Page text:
Literary is a genre that is difficult to define, but we’ll give it a shot anyway. They’re books that make you want to submerge yourself in the words, to peel back the layers and examine each one. They’re captivating stories that stay with the reader long after the final page has been turned.
However you define literary, we think you’ll agree that these selections from our Summer 2016 edition more than qualify. Feel free to stay as long as you want as you browse these reviews of new independently published literary fiction.
A Seeping Wound is a dark story of human cruelty, and an ode to the preeminence of the human spirit.
In his arresting novel, A Seeping Wound, Darryl Wimberley forcefully chronicles life in one of the many slave camps of the rural American South in the early twentieth century—a place of persistent violence and evil, though it also hosts moments of human kindness.
Martha LongFoot is the story’s narrator, a half Muscogee Indian raised in the camp. She is also the camp’s medicine woman, a hard-won status that keeps her safe from the sexual violence that pervades the place. Martha comes across as a character with dimension who is worthy of respect. Her robust narrative, enhanced by her powerful vocabulary and occasional biblical references, is compelling, if it sometimes strains credulity. She begins the book angry and distrustful of white people, and ends the tale by saving white folks who are unjustly enslaved. Martha brings some closure to the experience by asking “Why does one wound heal while another festers?”
Other characters in A Seeping Wound are less complex, including the ruthless Captain Riggs, who runs the turpentine camp. This man, and the thugs working for him, are predictably violent, uncaring, cruel, and unchanging. Veteran Prescott Hampton, though, shines, and he is set up in the narrative as a contrast to Martha, as a camp outsider. He comes from New York searching for his sister and brother-in-law, who are enslaved in the turpentine camp. Where Martha is poor, uneducated, and surprisingly literate, Hampton is educated and comes from a financially comfortable family headed by his father, a journalist.
But, Hampton and Martha are commonly flawed—each suffers from a seeping wound that must be healed. Wimberley adroitly uses this wound image as both a cause of pain and a source of productivity, whether in a pine tree being tapped for sap or a human gashed by the vicissitudes of life.
Historically accurate, A Seeping Wound is a dark story of human cruelty, and an ode to the preeminence of the human spirit.
JOHN SENGER (May 17, 2016)
Paisner deftly uses the technique of grounding otherworldly fiction in everyday reality.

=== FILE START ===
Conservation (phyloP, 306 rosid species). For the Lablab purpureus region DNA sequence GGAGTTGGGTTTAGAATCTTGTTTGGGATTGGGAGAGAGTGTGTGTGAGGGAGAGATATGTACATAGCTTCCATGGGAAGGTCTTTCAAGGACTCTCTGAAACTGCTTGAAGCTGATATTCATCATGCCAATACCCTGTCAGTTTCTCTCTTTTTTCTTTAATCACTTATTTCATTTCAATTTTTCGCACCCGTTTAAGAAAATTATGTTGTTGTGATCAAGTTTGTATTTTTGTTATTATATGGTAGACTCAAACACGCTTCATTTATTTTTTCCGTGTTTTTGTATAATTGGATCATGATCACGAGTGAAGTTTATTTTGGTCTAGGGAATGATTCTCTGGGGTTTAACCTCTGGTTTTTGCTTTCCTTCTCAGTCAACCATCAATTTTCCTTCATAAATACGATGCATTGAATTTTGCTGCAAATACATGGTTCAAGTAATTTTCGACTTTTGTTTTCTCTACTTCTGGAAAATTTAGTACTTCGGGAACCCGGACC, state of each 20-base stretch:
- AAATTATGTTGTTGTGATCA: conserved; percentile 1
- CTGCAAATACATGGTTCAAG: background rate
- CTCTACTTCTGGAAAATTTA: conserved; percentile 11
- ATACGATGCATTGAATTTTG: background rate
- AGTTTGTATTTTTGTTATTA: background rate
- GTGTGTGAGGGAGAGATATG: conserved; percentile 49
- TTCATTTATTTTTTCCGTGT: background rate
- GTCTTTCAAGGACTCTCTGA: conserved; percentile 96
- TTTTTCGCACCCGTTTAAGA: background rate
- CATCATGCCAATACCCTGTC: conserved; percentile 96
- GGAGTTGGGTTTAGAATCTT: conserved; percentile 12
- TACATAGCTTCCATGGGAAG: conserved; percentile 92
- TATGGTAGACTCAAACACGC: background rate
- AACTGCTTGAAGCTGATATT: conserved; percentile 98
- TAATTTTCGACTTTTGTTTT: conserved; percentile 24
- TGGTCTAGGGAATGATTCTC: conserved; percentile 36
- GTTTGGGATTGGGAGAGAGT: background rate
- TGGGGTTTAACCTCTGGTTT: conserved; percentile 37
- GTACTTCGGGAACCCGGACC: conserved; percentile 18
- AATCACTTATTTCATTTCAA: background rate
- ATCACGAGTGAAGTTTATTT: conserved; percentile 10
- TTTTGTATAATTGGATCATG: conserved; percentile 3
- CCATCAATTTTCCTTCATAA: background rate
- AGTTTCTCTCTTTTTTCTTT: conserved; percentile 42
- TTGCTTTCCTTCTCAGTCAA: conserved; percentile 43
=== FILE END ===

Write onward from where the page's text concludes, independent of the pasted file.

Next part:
Daniel Paisner’s A Single Happened Thing is an engaging novel that weaves past and present with baseball and life, in a tone of surety and warm humor. Set in the last years of the 1990s, the story presents David Felb, a self-professed everyman with few illusions about his place in the world.
A book publicist in Manhattan, Felb works to promote the accomplishments of others at a job he’s had for twenty years. Devoted to his wife and daughters, trite midlife crises involving mistresses or red sports cars are unthinkable to him. Nonetheless, while on a business trip to Philadelphia, lifelong baseball fan Felb takes a break and goes to a Phillies doubleheader. There he crosses paths with the spectral incarnation of Frederick Dunlap, a Philadelphia-born baseball phenomenon who, despite a remarkable career, died penniless and alone in 1902.
Dunlap’s presence in Felb’s life has unexpected resonance. There is his own bewilderment, particularly when Dunlap shows up for subsequent visits, and there are the aftershocks that begin to trouble his marriage. Felb’s wife, Nellie, is a highly capable nurse, but in her pragmatic need to heal, she refuses to allow the possibility of other dimensions. Despite the fascinating nature of Felb’s conversations with Dunlap and the tangible souvenir of Dunlap’s frayed calling card in Felb’s wallet, Nellie insists that her husband see a psychiatrist and start taking antianxiety medication.
Paisner deftly uses the technique of grounding otherworldly fiction in everyday reality, keeping Felb’s interactions with Dunlap subtle while creating a backdrop of late-twentieth-century details like leftover Chinese food, ESPN, and dial-up Internet connections. Felb’s spirited teenage daughter, Iona, also a baseball fan and softball player and “always up for a catch,” becomes a willing accomplice in the Dunlap mystery, accompanying her father to the Cooperstown Hall of Fame and an old-school league game in Central Park. These elements combine to create the intriguing effect, as Paisner writes, of lives entwined “like the dovetailing waxed red threads stitched into the baseball … tossed to me some hours earlier.”
MEG NOLA (May 27, 2016)
In this compelling story, the characters change, and some grow, through choice and consequence.
In A Well-Made Bed, coauthors Abby Frucht and Laurie Alberts use strong and complex characters and an almost campy plot device to explore how two young women, both raised in strict households outside of the mainstream, react when faced with temptation.
Jaycee was raised 1800s-style, at Hillwinds Living History theme park. Skilled in churning butter and slaughtering pigs, she doesn’t know the difference between a library card and an ATM card. Noor, the well-educated and beautiful daughter of Pakistani immigrants, is always aware of being an outsider and closes in on herself: “In Noor’s book, if you were going to lose something, it was better not to have it … better not to want it, either.” Both dream of escape: Noor, from debt and a disappointing marriage; Jaycee, from Hillwinds Living History. Each learns of a betrayal by a trusted loved one and responds by shaking off her usual constraints and seizing the illegal, yet potentially lucrative, opportunity that comes her way, with off-kilter justification. According to Jaycee, “You can’t say no to these things. You have to accept what life offers, not turn it away.”